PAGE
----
Asylum and refugees are becoming a hotly debated issue in the Hungarian media. The first half of this year has seen a skyrocketing number of asylum applications, fierce protests against a new reception centre on the Slovakian border, and the opening of two tent camps for asylum seekers. The tent camps are a response to the extreme pressure on the Hungarian asylum system: during the first six months of 2013 when more than 10,000 asylum applications were filed in Hungary, a fivefold increase to the applications received during the whole of 2012. The asylum system is under extreme pressure, with deteriorating reception conditions.
The last few years of Hungarian asylum policy and legislation have been tumultuous. In April 2012, a UNHCR report on Hungary as an asylum country severely condemned poor integration policies and the systematic detention of asylum seekers in deplorable conditions far removed from EU standards. Moreover, several courts in Germany ruled in favour of stopping Dublin II deportations to Hungary. Following international pressure, in January 2013 the practice of detention was stopped, and Hungary became a popular destination en route towards Western Europe.
Considering the geographical location of Hungary in the EU and the Schengen zone, the country is, conceivably, under pressure: there is a strong demand for better control of the porous south eastern corner of the Schengen zone. However, Hungary is adopting draconic measures to achieve this. The conservative government has reintroduced detention of asylum seekers as of 1 July 2013, despite of several demonstrations organised by refugees. Also the appeal time for a negative decision has been decreased to a minimal eight days. The availability of legal aid was already scarce before, and this year it is not known whether any additional resources for legal aid have been provided in response to the soaring numbers.
Poor integration policy reinforces the image of a ‘transit’ country
Of the 10,000 asylum applicants, an estimated three quarters have absconded. Exact figures are difficult to obtain as the reception facilities are extremely overcrowded. At the end of June, the facility for asylum seekers in Debrecen witnessed a group fight involving some 40 people. Mixing people with different legal statuses (asylum seekers, recognised refugees and people under subsidiary protection) in the same camps has become commonplace and a source of confusion, which adds a sense of chaos for refugees and authorities alike.
The high absconding percentage also reflects the difficulty of integration in Hungary. Financial support is scarce, and in order to receive it one must survive a minefield of bureaucratic ‘Catch 22’ situations in the Hungarian language. With legions of Hungarians seeking employment in Western Europe, there are few chances for asylum seekers and refugees to find sources of livelihood: many fall into precariousness and homelessness. Understandably, raising solidarity among the Hungarian public is difficult in a country where poverty is on the rise and the public is polarised between the supporters and opponents of the conservative government and the prime minister who is adopting more and more authoritarian measures.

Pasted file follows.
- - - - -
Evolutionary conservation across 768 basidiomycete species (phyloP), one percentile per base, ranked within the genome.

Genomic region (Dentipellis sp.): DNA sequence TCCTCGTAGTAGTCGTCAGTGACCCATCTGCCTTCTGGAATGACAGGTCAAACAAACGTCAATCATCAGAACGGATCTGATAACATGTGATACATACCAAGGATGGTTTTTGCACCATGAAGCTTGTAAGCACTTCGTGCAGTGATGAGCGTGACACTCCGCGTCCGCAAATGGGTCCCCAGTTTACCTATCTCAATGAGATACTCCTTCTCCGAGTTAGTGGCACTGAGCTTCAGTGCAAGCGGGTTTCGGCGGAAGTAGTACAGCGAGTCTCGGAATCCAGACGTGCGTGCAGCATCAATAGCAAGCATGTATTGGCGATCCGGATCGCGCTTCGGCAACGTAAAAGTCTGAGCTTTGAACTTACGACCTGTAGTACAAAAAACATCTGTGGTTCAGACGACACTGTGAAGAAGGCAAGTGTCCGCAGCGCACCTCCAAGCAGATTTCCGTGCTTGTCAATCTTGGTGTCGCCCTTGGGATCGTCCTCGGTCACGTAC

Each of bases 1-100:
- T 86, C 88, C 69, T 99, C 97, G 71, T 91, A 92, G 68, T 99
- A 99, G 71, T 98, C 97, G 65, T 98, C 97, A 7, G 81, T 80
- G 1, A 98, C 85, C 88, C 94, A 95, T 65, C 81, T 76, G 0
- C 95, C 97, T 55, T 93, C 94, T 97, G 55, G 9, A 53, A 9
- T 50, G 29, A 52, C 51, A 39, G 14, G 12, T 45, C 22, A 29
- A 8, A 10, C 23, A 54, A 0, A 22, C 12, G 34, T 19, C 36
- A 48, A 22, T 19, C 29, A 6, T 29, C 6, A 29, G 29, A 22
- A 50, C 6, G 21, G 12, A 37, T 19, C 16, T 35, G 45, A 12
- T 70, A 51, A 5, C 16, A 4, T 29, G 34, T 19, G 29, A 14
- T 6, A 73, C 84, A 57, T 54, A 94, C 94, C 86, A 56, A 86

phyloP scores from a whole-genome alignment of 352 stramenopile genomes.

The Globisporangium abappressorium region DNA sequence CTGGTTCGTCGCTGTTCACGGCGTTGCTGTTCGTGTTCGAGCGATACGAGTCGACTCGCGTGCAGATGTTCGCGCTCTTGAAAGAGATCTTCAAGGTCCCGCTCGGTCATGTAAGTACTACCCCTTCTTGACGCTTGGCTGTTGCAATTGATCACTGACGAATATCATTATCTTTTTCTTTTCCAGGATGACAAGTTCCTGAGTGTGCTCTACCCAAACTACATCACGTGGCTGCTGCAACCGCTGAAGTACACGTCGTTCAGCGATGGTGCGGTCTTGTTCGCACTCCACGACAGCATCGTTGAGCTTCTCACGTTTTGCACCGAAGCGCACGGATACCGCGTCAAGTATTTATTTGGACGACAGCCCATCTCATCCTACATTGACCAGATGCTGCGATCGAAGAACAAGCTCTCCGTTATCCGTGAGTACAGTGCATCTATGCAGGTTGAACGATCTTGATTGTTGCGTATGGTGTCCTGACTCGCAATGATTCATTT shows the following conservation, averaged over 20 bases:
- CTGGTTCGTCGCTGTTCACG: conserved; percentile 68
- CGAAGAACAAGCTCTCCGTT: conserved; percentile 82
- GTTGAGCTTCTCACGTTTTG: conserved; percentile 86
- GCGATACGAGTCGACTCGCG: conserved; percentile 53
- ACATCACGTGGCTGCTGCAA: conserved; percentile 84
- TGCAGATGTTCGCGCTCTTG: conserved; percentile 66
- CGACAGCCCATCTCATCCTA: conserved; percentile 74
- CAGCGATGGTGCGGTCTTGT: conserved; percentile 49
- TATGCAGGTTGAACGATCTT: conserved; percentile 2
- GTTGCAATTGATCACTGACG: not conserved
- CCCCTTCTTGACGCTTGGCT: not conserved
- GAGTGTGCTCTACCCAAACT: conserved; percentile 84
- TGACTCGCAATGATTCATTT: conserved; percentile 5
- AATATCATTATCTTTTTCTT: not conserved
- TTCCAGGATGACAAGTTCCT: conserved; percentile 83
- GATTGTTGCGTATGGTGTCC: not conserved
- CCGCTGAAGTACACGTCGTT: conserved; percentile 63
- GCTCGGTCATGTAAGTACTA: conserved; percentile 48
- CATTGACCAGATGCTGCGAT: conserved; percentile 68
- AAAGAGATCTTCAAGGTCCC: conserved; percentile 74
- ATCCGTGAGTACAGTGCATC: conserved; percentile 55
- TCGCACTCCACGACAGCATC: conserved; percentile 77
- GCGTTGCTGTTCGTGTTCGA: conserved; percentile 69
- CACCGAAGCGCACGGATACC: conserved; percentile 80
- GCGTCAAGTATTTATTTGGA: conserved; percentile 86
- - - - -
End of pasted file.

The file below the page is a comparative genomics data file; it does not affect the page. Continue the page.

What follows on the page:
The case of 71 recognised Afghan refugees who travelled to Germany in order to avoid homelessness in Hungary neatly exemplifies the integration difficulties that refugees in Hungary face. The move of the Afghans happened shortly after 300 homeless African refugees left Italy for Germany, demanding the right to work. Even though the ‘Hungarian Afghans’ have not started protesting in Germany, the two cases highlight the impact that the European financial crisis and rise in unemployment has had on refugees. In the meanwhile, the high level of asylum seekers leaving Hungary legitimises the Hungarian government’s further inaction to implement a functioning integration policy, and politicians often quote the phrase ‘we are just a transit country’.
The xenophobic atmosphere among the general public is a further cause for concern. The unwillingness of the ruling government to bother about refugees can be boiled down to the following quote by the Minister of the Interior, Sándor Pinter, ‘I could collect 10 million signatures for a petition that Hungary has had enough of refugees, but also we must follow the rules of the European Union’. The Minister’s quote only fuels the general sentiment that the current ‘refugee wave’ is merely the fault of EU imposing its legislation on Hungary.
Ramifications on the European level
The situation in Hungary raises important concerns on the European level. Thousands of asylum seekers who have left Hungary will in all likelihood eventually be deported back under the Dublin II regulation. This raises some fundamental questions: How will respectable reception conditions and access to a fair refugee status determination procedure be guaranteed? How will detention be managed differently from previous years? The planned, but postponed enlargement of the Schengen zone to Bulgaria and Romania has fundamental implications for asylum policy in Hungary. These issues suggest that Central and Eastern Europe require a great deal of attention and improvement before any move towards a common European asylum policy can be implemented.